That is the artist I’m reaching out to.  This learning process has somehow been reversed. The light meter, and it’s very close relative the histogram, are the only components of the camera that are actively communicating back to you. The operator of a very complicated and highly capable devise, otherwise known as a camera. To further appreciate that description pick up a Kodak Brownie at a garage sale and disassemble it. You’ll see it’s not much more than a small “shoe box” of a device still capable of creating world class art in the hands of an individual who has learned to read and capture light. That device didn’t have a light meter. So the individual had to spend hours, if not years mastering light. Today you have an open book test in front of you every time you set up an image. The answers are all right in front of you, all you have to do is interpret the data and make a few decisions. Mastering the light meter will save you hours in post processing, teach you how to better read light, and give you the control you’ll enjoy having when setting up and creating that perfect image in a highly dynamic lighting situation.

So where is the light meter in your camera?  Chances are you have looked at it numerous times and looked right past it. It’s usually in the bottom of your viewfinder or screen in live view and it looks similar to this:

I have added the red arrows and the text so you know what it is telling you, but there it is.

You also need to under stand the 4 modes you have available as far as light meter settings go. In other words, where is the meter measuring the light? 

Here are 4 examples of relative measuring:

The area in blue is where the camera is “looking” when it reads the light and provides you feedback via the light meter.

Having the right setting and following it’s advise takes you from this:


 to this:
 Now I’ve been on social media, and I’ve seen plenty of images where the general public lauds praise on the former image, but you don’t need to have too discerning of an eye to see the difference.  It’s was an easy setting change from one metering mode, in this case Evaluative, to Partial.  Of course knowing to make this setting change ahead of time saved a lot of post processing corrections.

So much money has been invested in research and development by the manufactures of your devises you use to make images that you may want to consider understanding why, especially if you are looking to take your skill and presentations to the next level. Eventually a few quick decisions, and setting adjustments as you approach a scene or activity and you are on your way. It doesn’t have to be hard and the manufactures went out of their way to make it as simple as they can so you use it.  Unfortunately the process in which many have learned photography bypassed this tool altogether.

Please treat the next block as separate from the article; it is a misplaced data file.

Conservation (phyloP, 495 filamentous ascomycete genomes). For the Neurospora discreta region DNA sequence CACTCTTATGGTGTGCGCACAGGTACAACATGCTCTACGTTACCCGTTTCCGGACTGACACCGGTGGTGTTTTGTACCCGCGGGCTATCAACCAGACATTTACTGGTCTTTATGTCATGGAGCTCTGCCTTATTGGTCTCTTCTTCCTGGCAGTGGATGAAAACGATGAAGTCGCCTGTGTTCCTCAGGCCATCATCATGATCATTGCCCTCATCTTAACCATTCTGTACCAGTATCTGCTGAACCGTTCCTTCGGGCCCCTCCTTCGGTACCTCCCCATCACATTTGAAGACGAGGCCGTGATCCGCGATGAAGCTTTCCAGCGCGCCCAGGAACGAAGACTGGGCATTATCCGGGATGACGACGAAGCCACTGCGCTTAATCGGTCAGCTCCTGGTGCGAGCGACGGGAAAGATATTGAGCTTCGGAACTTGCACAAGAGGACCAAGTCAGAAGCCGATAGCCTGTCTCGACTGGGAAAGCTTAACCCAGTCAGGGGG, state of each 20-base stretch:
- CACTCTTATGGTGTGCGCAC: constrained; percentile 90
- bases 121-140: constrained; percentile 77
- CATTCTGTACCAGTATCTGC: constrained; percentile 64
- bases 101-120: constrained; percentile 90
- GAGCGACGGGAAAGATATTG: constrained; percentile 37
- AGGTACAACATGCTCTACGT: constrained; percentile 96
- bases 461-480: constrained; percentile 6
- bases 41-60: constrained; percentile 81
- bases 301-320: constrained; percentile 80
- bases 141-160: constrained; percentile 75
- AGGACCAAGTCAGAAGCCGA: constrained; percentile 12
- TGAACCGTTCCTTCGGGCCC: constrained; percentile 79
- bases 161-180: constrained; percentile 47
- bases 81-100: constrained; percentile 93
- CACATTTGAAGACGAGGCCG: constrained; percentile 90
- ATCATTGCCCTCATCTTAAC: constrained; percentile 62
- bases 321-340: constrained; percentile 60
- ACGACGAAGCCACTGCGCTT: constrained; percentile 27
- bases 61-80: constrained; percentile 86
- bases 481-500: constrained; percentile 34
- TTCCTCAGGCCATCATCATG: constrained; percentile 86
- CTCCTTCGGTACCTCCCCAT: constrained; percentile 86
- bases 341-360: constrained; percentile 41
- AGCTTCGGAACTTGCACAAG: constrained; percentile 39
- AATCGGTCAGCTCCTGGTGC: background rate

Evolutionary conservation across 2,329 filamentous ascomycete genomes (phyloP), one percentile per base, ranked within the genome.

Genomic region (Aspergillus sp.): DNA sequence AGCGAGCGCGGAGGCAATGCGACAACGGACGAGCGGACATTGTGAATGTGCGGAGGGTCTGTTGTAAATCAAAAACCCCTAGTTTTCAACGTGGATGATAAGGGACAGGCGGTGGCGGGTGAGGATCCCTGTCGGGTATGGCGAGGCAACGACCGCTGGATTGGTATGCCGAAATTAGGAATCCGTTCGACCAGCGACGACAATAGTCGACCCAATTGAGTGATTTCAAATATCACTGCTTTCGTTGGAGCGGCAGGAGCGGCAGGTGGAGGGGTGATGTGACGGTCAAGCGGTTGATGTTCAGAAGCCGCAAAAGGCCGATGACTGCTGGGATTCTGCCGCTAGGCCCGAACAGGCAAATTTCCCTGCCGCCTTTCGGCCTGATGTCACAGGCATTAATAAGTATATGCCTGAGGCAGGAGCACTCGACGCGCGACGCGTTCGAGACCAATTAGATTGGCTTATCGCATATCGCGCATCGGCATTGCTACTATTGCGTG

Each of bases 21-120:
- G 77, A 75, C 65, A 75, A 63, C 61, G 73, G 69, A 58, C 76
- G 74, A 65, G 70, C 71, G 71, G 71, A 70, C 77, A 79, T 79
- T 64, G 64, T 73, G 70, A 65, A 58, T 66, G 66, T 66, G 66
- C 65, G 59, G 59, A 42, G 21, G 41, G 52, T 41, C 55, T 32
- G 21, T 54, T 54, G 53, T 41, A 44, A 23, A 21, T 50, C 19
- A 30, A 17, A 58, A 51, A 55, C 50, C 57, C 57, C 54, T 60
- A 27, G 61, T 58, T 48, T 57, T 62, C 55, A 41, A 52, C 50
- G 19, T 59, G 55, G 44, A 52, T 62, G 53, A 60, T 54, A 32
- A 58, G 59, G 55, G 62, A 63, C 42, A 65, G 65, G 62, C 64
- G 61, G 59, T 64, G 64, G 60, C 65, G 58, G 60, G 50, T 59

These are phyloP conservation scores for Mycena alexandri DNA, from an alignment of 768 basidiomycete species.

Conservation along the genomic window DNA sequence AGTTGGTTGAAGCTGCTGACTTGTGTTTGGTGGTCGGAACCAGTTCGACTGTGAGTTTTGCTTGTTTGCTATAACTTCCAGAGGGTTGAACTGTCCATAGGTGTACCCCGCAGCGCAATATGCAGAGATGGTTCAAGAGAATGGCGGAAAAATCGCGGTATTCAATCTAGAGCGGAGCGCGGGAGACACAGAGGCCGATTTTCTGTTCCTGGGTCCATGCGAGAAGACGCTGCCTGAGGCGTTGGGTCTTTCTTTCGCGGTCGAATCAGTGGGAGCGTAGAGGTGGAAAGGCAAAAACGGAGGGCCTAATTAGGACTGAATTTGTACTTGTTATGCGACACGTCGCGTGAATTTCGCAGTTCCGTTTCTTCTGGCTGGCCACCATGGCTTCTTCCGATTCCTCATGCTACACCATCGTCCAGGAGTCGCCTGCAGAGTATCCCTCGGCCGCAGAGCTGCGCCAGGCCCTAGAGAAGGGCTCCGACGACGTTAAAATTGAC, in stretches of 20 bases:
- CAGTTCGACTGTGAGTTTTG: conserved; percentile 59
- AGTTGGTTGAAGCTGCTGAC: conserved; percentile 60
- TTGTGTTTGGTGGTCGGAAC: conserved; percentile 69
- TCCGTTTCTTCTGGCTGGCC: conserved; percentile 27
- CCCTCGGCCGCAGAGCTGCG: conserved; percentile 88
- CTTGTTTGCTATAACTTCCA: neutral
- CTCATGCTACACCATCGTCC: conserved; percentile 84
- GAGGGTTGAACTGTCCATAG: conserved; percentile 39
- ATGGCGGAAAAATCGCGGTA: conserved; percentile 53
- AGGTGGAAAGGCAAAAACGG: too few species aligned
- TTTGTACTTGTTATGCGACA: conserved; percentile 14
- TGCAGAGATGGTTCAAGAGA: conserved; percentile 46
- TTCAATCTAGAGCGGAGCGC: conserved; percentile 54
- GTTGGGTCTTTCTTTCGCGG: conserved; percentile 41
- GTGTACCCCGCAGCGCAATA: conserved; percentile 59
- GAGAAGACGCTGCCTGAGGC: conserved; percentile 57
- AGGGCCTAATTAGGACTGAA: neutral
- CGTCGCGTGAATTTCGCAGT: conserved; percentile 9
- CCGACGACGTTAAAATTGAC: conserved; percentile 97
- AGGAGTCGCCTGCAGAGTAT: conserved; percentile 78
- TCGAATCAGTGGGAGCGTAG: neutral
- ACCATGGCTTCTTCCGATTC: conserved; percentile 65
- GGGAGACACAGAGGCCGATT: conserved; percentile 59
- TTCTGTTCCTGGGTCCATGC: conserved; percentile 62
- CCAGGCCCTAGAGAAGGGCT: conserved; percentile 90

At CAPS we are going to unpack the light meter modes, explain it, show samples, and explore the light meter in your devise. Getting the proper exposure to this old film shooter means getting it right in the camera, so I can spend more time shooting and less time post processing.  

Keith French has been a full time professional photographer since 2001 with an extensive background in several types of photography dating back to 1984.  His years as an owner of a full service retail camera store, Photo/Video studio, and commercial color and B & W photo lab, gave him a unique look into the full circle of the photographic industry. Buying and selling equipment and accessories, hosting and teaching photography classes and workshops, shooting and printing, combined with his time as a United States Marine Corps Aviator and the travels that were associated there. Keith has a well-rounded repertoire of photographic experience on 4 continents and 3 oceans.

Keith currently runs workshops with Tony Reynes and Out of Chicago

Workshops:  Hands On Photographic Workshop

Keith French will be teaching "Get the Right Exposure, Understanding Your Camera's Meter" at CAPS-Chicago Area Photographic School on Saturday, November 18th.

To see the entire schedule of classes go to: or click here:  Home

To register go to:   Chicago Area Photographic School (CAPS) 2017 | Summary | powered by RegOnline

Saturday, September 30, 2017

Winter Light-Getting the Exposure Right by Joe Rakoczy

Forget what the calendar says. For Upper Midwesterners winter arrives early and leaves late. The further north you travel around the Great Lakes, the longer winter sticks around - and the better the opportunities are for photographing ice and snow.

Winter can transform the landscape beautifully.  Snow covering tree branches and blanketing the land can appear magical. The solitude and quiet can be stunning.  You may find yourself all alone in spots overrun with people in warm weather months.  (And vice versa, if there’s a winter festival on a frozen lake or a dogsled race through a forest.)  And, of course, there are no mosquitoes (or ticks, or horseflies, …)

While winter days are shorter, the sun stays lower and the longer daily periods of   “photographer’s light” can lead to outstanding photography. Skies are often a deeper blue. Textures can be more pronounced.  Even on cloudy days, a blanket of snow creates a massive light reflector that better illuminates trees, rock faces, buildings, people and animals.

But among the challenges of winter photography, capturing that winter light and properly exposing for snow and ice while still revealing important detail and texture in the snow and other elements within your image, ranks as one of the toughest.